But, of course, there is more at play. The flak Farrell has been forced to face since embarking on his professional career is above that of any other rugby player, a lightning rod for criticism in success and failure despite being a figure who has never sought celebrity and eschewed off-pitch comment.

Farrell’s father, Ireland coach Andy, hit out at the “disgusting circus” around his son during a citing process in August. Even to an individual as guarded as Farrell, all of the noise will have broken through. The vilification of the fly half resulted in an unpleasant moment before the World Cup quarter-final against Fiji, when England supporters in Marseille booed their record points-scorer’s name.

As captain of England, Farrell is a prominent target – his head placed above the parapet by dint of his position, amplified by his confrontational character on the pitch. But he is far from the only individual in rugby to have faced such criticism.

Take Wayne Barnes, referee of this year’s World Cup final, who has retired from officiating with a warning about the sport’s blame culture. Or how about his colleague Tom Foley, who revealed this week that threats had been sent to his children’s school after decisions he made as television match official (TMO) in that Paris final. A number of top rugby players, including Freddie Steward, have taken themselves off the platform formerly known as Twitter.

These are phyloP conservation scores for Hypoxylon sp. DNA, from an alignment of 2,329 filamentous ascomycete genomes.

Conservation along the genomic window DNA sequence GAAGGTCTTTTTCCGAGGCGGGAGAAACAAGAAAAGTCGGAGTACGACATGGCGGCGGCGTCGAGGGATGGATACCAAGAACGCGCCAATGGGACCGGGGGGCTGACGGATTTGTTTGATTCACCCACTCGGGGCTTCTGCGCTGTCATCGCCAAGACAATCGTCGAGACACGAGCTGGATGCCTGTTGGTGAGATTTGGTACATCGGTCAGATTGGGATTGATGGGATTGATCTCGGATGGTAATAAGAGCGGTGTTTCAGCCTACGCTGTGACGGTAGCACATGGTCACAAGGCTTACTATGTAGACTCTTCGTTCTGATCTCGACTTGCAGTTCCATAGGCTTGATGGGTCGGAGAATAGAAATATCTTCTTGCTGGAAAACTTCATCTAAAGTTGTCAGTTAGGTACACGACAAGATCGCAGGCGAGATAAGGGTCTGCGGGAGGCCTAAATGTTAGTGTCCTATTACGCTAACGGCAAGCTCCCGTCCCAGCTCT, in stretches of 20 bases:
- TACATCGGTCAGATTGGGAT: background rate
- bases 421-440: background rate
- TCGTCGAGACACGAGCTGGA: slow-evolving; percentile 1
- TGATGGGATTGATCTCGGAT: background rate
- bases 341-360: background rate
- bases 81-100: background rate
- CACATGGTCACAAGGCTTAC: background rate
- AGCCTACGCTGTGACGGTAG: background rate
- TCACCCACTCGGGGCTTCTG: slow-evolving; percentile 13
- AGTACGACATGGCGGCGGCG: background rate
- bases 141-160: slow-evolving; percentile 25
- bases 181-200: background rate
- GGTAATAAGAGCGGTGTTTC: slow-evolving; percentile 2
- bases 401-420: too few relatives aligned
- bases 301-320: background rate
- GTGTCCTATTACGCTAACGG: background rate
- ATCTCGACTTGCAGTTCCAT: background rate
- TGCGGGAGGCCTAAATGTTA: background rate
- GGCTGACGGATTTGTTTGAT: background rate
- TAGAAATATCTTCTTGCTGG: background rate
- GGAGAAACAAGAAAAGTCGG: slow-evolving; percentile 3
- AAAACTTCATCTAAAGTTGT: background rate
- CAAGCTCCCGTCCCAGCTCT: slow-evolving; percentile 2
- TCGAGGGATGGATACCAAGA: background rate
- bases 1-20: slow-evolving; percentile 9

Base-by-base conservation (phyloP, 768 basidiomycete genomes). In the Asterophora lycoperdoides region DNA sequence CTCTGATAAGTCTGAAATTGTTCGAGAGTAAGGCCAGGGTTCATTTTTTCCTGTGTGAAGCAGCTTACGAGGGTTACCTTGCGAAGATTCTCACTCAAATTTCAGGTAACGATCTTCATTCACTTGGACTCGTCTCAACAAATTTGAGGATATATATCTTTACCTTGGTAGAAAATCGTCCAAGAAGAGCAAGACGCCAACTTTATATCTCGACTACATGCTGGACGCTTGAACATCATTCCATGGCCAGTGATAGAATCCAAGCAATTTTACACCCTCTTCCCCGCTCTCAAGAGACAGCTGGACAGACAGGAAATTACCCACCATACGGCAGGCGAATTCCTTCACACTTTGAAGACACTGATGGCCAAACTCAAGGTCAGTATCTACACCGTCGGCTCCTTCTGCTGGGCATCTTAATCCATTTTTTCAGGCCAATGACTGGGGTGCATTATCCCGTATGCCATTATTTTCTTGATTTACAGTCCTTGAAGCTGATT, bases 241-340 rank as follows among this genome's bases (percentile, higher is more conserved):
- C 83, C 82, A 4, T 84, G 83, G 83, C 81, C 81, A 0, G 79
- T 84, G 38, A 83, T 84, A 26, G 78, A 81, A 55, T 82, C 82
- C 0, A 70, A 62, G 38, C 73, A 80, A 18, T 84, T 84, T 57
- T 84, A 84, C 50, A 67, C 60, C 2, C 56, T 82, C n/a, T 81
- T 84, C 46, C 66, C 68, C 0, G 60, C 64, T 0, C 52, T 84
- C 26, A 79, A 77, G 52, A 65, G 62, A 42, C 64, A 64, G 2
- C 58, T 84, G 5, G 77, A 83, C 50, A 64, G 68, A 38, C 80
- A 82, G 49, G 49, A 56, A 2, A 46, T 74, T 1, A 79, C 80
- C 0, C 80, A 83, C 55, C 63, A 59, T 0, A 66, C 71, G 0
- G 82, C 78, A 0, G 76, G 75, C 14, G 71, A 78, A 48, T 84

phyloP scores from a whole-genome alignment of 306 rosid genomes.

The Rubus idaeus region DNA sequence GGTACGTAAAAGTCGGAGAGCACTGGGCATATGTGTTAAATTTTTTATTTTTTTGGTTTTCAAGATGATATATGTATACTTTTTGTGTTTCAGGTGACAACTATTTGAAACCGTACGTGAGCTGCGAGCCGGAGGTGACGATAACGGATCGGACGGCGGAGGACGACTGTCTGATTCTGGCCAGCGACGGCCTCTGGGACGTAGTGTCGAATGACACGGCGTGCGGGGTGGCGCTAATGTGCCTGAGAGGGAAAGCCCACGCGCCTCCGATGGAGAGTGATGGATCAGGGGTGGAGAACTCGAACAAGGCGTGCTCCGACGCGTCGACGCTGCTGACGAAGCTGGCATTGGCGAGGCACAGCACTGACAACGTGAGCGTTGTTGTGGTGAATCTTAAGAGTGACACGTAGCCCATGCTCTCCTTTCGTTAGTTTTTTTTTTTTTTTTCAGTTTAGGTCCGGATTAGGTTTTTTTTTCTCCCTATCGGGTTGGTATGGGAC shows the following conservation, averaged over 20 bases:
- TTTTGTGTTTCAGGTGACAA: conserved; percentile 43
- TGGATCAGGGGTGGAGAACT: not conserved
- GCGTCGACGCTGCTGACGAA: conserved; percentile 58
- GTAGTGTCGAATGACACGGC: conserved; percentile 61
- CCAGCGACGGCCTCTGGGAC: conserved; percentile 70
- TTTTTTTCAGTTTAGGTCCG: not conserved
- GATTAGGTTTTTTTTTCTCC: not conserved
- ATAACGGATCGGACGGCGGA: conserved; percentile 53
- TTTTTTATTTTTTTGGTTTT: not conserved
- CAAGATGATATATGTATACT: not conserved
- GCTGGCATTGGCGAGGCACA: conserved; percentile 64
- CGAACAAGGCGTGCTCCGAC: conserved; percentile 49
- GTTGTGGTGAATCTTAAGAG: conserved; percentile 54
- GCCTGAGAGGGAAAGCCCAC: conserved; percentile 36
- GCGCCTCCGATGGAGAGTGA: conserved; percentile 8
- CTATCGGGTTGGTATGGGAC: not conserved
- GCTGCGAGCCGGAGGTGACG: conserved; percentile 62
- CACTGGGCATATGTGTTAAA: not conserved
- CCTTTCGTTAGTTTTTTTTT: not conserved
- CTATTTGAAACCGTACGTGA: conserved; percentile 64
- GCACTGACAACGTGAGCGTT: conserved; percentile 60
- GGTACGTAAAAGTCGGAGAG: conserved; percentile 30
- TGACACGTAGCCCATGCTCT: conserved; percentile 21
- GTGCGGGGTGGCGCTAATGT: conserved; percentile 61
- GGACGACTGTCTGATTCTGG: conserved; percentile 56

Owen Farrell shone for England at the Rugby World Cup in France (PA)
Owen Farrell shone for England at the Rugby World Cup in France (PA)

Farrell – an intensely private person – is an infrequent user of social media, but expressed his distaste for the evolution of the culture when teammate Tom Curry was targeted after making an allegation of a racial slur in the World Cup semi-final defeat to South Africa.

“I can’t understand the amount of abuse he’s got,” Farrell said of Curry. “It seems to be going more and more like this, but it shouldn’t be. You are dealing with people, with human beings. Just because you are saying stuff on your phone or behind a computer screen doesn’t make it acceptable.

“It seems to be going more this way, and it’s not acceptable. I don’t think it’s for us to come up with an answer to that. But it doesn’t make me look fondly on engaging with people outside of those close to me.”

This is not just a sporting problem, obviously. But if sport’s great strength is to bring people together, its worst tribalistic tendencies have only been amplified in this era of polarisation. Social media has empowered the faceless critic, a cloak of anonymity thrown over those who abuse and attack.

Owen Farrell says some critics forget they are ‘dealing with people, with human beings’ (PA)
Owen Farrell says some critics forget they are ‘dealing with people, with human beings’ (PA)

As forms of communication contract, nuance is lost; the invective sounds loudest. In the chase for attention, some seem to feel the need to express an opinion on everything, resulting in hurried messages sent in haste without due consideration. Drops of vitriol and venom create a sea of toxicity; a fostered culture of one-upmanship creates a sort of race to the bottom as users rush to add their own poisoned pennyworth.

No doubt, Farrell will be back. But that does not change a broken culture of criticism and congested calendar that have combined to push him to this situation. Professional athletes, like all of us, are fragile – that a figure as resilient as Farrell has felt the need to step away should be a wake-up call to all.